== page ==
Duration Discrimination in Listeners With Cochlear Hearing Loss Effects of Stimulus Type and Frequency Research Article
Research Article  |   February 01, 2004
Duration Discrimination in Listeners With Cochlear Hearing Loss
 
Author Affiliations & Notes
  • John H. Grose
    University of North Carolina at Chapel Hill
  • Joseph W. Hall, III
    University of North Carolina at Chapel Hill
  • Emily Buss
    University of North Carolina at Chapel Hill
  • Contact author: John H. Grose, PhD, Department of Otolaryngology–Head and Neck Surgery, 610 Burnett-Womack Building, University of North Carolina, Chapel Hill, NC 27599-7070. E-mail: jhg@med.unc.edu
Article Information
Hearing Disorders / Hearing / Research Articles
Research Article   |   February 01, 2004
Duration Discrimination in Listeners With Cochlear Hearing Loss
Journal of Speech, Language, and Hearing Research, February 2004, Vol. 47, 5-12. doi:10.1044/1092-4388(2004/001)
History: Received July 10, 2002 , Accepted May 19, 2003
 
Journal of Speech, Language, and Hearing Research, February 2004, Vol. 47, 5-12. doi:10.1044/1092-4388(2004/001)
History: Received July 10, 2002; Accepted May 19, 2003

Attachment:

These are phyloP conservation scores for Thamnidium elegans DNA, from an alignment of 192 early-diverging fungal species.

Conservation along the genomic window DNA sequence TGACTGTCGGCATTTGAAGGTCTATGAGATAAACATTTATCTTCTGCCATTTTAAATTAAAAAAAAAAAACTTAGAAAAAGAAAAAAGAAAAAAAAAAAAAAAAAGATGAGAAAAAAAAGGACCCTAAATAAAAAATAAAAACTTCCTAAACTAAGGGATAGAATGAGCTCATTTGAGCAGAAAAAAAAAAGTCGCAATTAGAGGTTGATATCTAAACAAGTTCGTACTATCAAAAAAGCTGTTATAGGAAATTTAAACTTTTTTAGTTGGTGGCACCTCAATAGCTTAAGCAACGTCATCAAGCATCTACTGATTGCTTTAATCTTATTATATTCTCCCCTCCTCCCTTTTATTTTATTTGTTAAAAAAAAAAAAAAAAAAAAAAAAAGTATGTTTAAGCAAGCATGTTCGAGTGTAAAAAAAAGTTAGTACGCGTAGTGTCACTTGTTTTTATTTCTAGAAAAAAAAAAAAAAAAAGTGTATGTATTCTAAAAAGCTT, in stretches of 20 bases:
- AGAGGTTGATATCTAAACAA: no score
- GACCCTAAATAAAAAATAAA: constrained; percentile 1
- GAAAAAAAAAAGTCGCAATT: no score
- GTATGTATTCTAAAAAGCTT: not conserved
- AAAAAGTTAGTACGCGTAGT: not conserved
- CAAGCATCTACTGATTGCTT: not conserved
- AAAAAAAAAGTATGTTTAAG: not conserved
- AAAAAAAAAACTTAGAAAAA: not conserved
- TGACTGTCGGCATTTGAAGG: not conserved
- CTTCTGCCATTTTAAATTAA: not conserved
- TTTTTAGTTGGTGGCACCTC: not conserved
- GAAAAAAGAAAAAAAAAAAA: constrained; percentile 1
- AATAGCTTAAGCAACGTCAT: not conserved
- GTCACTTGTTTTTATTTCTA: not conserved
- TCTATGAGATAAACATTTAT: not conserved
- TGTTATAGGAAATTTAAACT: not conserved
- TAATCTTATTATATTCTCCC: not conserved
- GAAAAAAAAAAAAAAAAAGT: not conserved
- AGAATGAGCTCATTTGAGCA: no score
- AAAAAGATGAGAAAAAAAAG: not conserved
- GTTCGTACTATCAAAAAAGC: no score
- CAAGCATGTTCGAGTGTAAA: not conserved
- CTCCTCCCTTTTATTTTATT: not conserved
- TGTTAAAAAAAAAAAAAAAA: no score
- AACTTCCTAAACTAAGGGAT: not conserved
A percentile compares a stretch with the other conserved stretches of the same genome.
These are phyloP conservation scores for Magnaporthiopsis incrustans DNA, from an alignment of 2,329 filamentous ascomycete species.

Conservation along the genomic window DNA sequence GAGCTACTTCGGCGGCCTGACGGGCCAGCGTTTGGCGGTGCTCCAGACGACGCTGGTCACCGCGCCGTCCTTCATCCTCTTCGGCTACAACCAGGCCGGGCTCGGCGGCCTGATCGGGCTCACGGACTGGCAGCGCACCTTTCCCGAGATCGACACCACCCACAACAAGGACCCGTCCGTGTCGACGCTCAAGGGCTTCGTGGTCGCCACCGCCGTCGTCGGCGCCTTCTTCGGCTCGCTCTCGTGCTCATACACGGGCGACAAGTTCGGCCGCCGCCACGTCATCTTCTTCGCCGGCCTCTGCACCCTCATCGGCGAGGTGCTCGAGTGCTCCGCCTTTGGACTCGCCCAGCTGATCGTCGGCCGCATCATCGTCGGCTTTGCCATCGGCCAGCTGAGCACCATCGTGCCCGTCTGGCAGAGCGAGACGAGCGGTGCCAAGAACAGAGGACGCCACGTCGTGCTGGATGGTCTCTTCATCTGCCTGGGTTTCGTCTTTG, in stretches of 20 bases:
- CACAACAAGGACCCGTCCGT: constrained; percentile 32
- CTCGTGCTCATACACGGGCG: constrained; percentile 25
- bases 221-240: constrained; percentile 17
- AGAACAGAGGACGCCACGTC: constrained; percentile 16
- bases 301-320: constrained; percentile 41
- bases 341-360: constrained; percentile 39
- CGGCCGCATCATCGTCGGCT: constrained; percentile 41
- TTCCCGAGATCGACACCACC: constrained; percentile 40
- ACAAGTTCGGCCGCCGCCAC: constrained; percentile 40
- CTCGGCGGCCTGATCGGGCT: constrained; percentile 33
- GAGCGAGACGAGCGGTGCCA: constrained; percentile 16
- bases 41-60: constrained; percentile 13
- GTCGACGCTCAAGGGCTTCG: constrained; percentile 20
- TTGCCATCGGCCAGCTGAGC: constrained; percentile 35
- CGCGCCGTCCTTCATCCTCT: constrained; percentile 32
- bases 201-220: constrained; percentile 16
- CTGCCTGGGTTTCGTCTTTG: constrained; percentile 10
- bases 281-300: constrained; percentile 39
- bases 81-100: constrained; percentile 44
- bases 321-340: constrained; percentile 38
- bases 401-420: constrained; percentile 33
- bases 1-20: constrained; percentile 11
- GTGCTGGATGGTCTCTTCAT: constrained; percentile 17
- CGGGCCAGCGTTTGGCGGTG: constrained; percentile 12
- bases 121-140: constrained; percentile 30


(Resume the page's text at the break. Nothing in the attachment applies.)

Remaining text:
Web of Science® Times Cited: 2

This study examined the effects of cochlear hearing loss on the ability to discriminate increments in the duration of a stimulus under conditions where the frequency and/or amplitude of the stimulus change dynamically. Three stimulus types were used: pure tones, frequency-modulated tones, and narrow bands of noise. The carrier/center frequency of each 250-ms stimulus either remained constant at 1035 Hz or varied randomly from presentation to presentation across the frequency range 432–2804 Hz. Two groups of listeners participated: 9 with bilateral cochlear hearing loss and 7 with normal hearing sensitivity. The results showed no differences in performance between the 2 groups. However, both groups showed poorer duration discrimination for the conditions where the carrier/center frequency changed randomly than for the conditions where the carrier/center frequency remained constant. In addition, performance was poorer for the narrowband noise stimuli than for the tonal stimuli. This pattern of results suggests that across-frequency temporal judgments are more difficult than isofrequency temporal judgments, but that cochlear hearing loss does not exacerbate this difficulty per se.

Acknowledgments
This work was supported by National Institute on Deafness and Other Communication Disorders Grant R01-DC01507.
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